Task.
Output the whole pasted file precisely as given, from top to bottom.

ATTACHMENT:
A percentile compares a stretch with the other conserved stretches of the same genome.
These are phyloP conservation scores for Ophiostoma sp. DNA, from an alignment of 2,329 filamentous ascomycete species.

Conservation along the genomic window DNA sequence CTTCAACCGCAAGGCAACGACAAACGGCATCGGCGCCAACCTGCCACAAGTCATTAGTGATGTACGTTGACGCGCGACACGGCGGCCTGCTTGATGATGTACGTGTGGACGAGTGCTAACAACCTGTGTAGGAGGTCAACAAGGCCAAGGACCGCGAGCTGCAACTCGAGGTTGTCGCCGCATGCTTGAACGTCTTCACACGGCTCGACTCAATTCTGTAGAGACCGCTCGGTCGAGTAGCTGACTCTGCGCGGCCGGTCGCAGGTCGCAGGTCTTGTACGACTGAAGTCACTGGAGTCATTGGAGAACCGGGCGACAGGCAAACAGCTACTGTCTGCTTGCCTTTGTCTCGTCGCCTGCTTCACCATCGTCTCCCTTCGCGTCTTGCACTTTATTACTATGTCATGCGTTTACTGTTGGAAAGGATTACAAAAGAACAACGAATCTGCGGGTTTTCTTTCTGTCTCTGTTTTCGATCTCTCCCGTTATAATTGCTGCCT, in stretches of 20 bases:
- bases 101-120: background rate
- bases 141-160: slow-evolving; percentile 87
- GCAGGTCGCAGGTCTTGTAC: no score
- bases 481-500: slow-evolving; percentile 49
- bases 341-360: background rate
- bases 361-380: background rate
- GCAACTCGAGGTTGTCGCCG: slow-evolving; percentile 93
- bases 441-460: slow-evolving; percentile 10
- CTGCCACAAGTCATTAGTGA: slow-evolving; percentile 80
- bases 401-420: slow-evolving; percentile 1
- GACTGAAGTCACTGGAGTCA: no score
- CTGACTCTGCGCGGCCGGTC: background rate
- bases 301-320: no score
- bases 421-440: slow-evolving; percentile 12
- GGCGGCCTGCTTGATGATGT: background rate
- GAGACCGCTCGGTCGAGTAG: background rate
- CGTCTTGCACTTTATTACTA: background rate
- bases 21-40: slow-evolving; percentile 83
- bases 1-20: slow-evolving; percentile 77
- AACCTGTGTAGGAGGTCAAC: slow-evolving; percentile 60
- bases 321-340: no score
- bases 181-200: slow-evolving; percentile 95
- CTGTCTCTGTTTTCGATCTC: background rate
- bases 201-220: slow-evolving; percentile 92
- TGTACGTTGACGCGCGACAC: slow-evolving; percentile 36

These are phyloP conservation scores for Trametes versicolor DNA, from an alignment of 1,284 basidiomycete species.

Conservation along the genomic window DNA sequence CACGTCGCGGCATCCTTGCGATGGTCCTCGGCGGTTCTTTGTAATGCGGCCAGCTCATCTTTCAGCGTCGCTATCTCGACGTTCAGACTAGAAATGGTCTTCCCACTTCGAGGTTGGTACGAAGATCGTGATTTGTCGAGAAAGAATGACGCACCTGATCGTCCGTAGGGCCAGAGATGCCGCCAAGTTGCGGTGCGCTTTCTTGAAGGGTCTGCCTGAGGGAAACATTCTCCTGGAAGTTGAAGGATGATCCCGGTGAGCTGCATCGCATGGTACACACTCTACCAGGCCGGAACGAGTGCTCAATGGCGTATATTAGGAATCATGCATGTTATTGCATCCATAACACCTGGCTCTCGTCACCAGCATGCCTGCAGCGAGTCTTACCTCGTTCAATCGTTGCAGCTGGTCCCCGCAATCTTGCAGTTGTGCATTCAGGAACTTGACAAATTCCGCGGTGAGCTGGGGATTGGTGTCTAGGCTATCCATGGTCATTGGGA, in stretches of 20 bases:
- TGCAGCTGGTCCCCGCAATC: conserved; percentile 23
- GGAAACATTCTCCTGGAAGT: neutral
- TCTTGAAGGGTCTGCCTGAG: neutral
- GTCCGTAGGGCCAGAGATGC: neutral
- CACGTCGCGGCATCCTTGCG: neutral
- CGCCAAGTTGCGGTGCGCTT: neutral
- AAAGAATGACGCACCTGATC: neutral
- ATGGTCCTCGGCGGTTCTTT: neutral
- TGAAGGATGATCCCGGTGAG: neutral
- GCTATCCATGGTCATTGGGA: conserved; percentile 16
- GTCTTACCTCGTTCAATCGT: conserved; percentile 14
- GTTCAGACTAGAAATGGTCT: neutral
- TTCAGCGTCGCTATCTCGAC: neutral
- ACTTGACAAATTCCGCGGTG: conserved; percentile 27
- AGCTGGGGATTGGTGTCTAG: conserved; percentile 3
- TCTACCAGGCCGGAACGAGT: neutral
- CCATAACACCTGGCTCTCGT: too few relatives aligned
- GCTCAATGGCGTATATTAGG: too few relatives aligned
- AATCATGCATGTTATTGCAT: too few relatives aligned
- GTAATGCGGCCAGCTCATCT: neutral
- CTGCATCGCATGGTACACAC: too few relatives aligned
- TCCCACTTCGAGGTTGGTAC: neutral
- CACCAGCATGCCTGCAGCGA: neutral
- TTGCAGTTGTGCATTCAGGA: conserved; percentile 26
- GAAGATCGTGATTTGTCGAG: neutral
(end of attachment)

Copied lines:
A percentile compares a stretch with the other conserved stretches of the same genome.
These are phyloP conservation scores for Ophiostoma sp. DNA, from an alignment of 2,329 filamentous ascomycete species.

Conservation along the genomic window DNA sequence CTTCAACCGCAAGGCAACGACAAACGGCATCGGCGCCAACCTGCCACAAGTCATTAGTGATGTACGTTGACGCGCGACACGGCGGCCTGCTTGATGATGTACGTGTGGACGAGTGCTAACAACCTGTGTAGGAGGTCAACAAGGCCAAGGACCGCGAGCTGCAACTCGAGGTTGTCGCCGCATGCTTGAACGTCTTCACACGGCTCGACTCAATTCTGTAGAGACCGCTCGGTCGAGTAGCTGACTCTGCGCGGCCGGTCGCAGGTCGCAGGTCTTGTACGACTGAAGTCACTGGAGTCATTGGAGAACCGGGCGACAGGCAAACAGCTACTGTCTGCTTGCCTTTGTCTCGTCGCCTGCTTCACCATCGTCTCCCTTCGCGTCTTGCACTTTATTACTATGTCATGCGTTTACTGTTGGAAAGGATTACAAAAGAACAACGAATCTGCGGGTTTTCTTTCTGTCTCTGTTTTCGATCTCTCCCGTTATAATTGCTGCCT, in stretches of 20 bases:
- bases 101-120: background rate
- bases 141-160: slow-evolving; percentile 87
- GCAGGTCGCAGGTCTTGTAC: no score
- bases 481-500: slow-evolving; percentile 49
- bases 341-360: background rate
- bases 361-380: background rate
- GCAACTCGAGGTTGTCGCCG: slow-evolving; percentile 93
- bases 441-460: slow-evolving; percentile 10
- CTGCCACAAGTCATTAGTGA: slow-evolving; percentile 80
- bases 401-420: slow-evolving; percentile 1
- GACTGAAGTCACTGGAGTCA: no score
- CTGACTCTGCGCGGCCGGTC: background rate
- bases 301-320: no score
- bases 421-440: slow-evolving; percentile 12
- GGCGGCCTGCTTGATGATGT: background rate
- GAGACCGCTCGGTCGAGTAG: background rate
- CGTCTTGCACTTTATTACTA: background rate
- bases 21-40: slow-evolving; percentile 83
- bases 1-20: slow-evolving; percentile 77
- AACCTGTGTAGGAGGTCAAC: slow-evolving; percentile 60
- bases 321-340: no score
- bases 181-200: slow-evolving; percentile 95
- CTGTCTCTGTTTTCGATCTC: background rate
- bases 201-220: slow-evolving; percentile 92
- TGTACGTTGACGCGCGACAC: slow-evolving; percentile 36

These are phyloP conservation scores for Trametes versicolor DNA, from an alignment of 1,284 basidiomycete species.

Conservation along the genomic window DNA sequence CACGTCGCGGCATCCTTGCGATGGTCCTCGGCGGTTCTTTGTAATGCGGCCAGCTCATCTTTCAGCGTCGCTATCTCGACGTTCAGACTAGAAATGGTCTTCCCACTTCGAGGTTGGTACGAAGATCGTGATTTGTCGAGAAAGAATGACGCACCTGATCGTCCGTAGGGCCAGAGATGCCGCCAAGTTGCGGTGCGCTTTCTTGAAGGGTCTGCCTGAGGGAAACATTCTCCTGGAAGTTGAAGGATGATCCCGGTGAGCTGCATCGCATGGTACACACTCTACCAGGCCGGAACGAGTGCTCAATGGCGTATATTAGGAATCATGCATGTTATTGCATCCATAACACCTGGCTCTCGTCACCAGCATGCCTGCAGCGAGTCTTACCTCGTTCAATCGTTGCAGCTGGTCCCCGCAATCTTGCAGTTGTGCATTCAGGAACTTGACAAATTCCGCGGTGAGCTGGGGATTGGTGTCTAGGCTATCCATGGTCATTGGGA, in stretches of 20 bases:
- TGCAGCTGGTCCCCGCAATC: conserved; percentile 23
- GGAAACATTCTCCTGGAAGT: neutral
- TCTTGAAGGGTCTGCCTGAG: neutral
- GTCCGTAGGGCCAGAGATGC: neutral
- CACGTCGCGGCATCCTTGCG: neutral
- CGCCAAGTTGCGGTGCGCTT: neutral
- AAAGAATGACGCACCTGATC: neutral
- ATGGTCCTCGGCGGTTCTTT: neutral
- TGAAGGATGATCCCGGTGAG: neutral
- GCTATCCATGGTCATTGGGA: conserved; percentile 16
- GTCTTACCTCGTTCAATCGT: conserved; percentile 14
- GTTCAGACTAGAAATGGTCT: neutral
- TTCAGCGTCGCTATCTCGAC: neutral
- ACTTGACAAATTCCGCGGTG: conserved; percentile 27
- AGCTGGGGATTGGTGTCTAG: conserved; percentile 3
- TCTACCAGGCCGGAACGAGT: neutral
- CCATAACACCTGGCTCTCGT: too few relatives aligned
- GCTCAATGGCGTATATTAGG: too few relatives aligned
- AATCATGCATGTTATTGCAT: too few relatives aligned
- GTAATGCGGCCAGCTCATCT: neutral
- CTGCATCGCATGGTACACAC: too few relatives aligned
- TCCCACTTCGAGGTTGGTAC: neutral
- CACCAGCATGCCTGCAGCGA: neutral
- TTGCAGTTGTGCATTCAGGA: conserved; percentile 26
- GAAGATCGTGATTTGTCGAG: neutral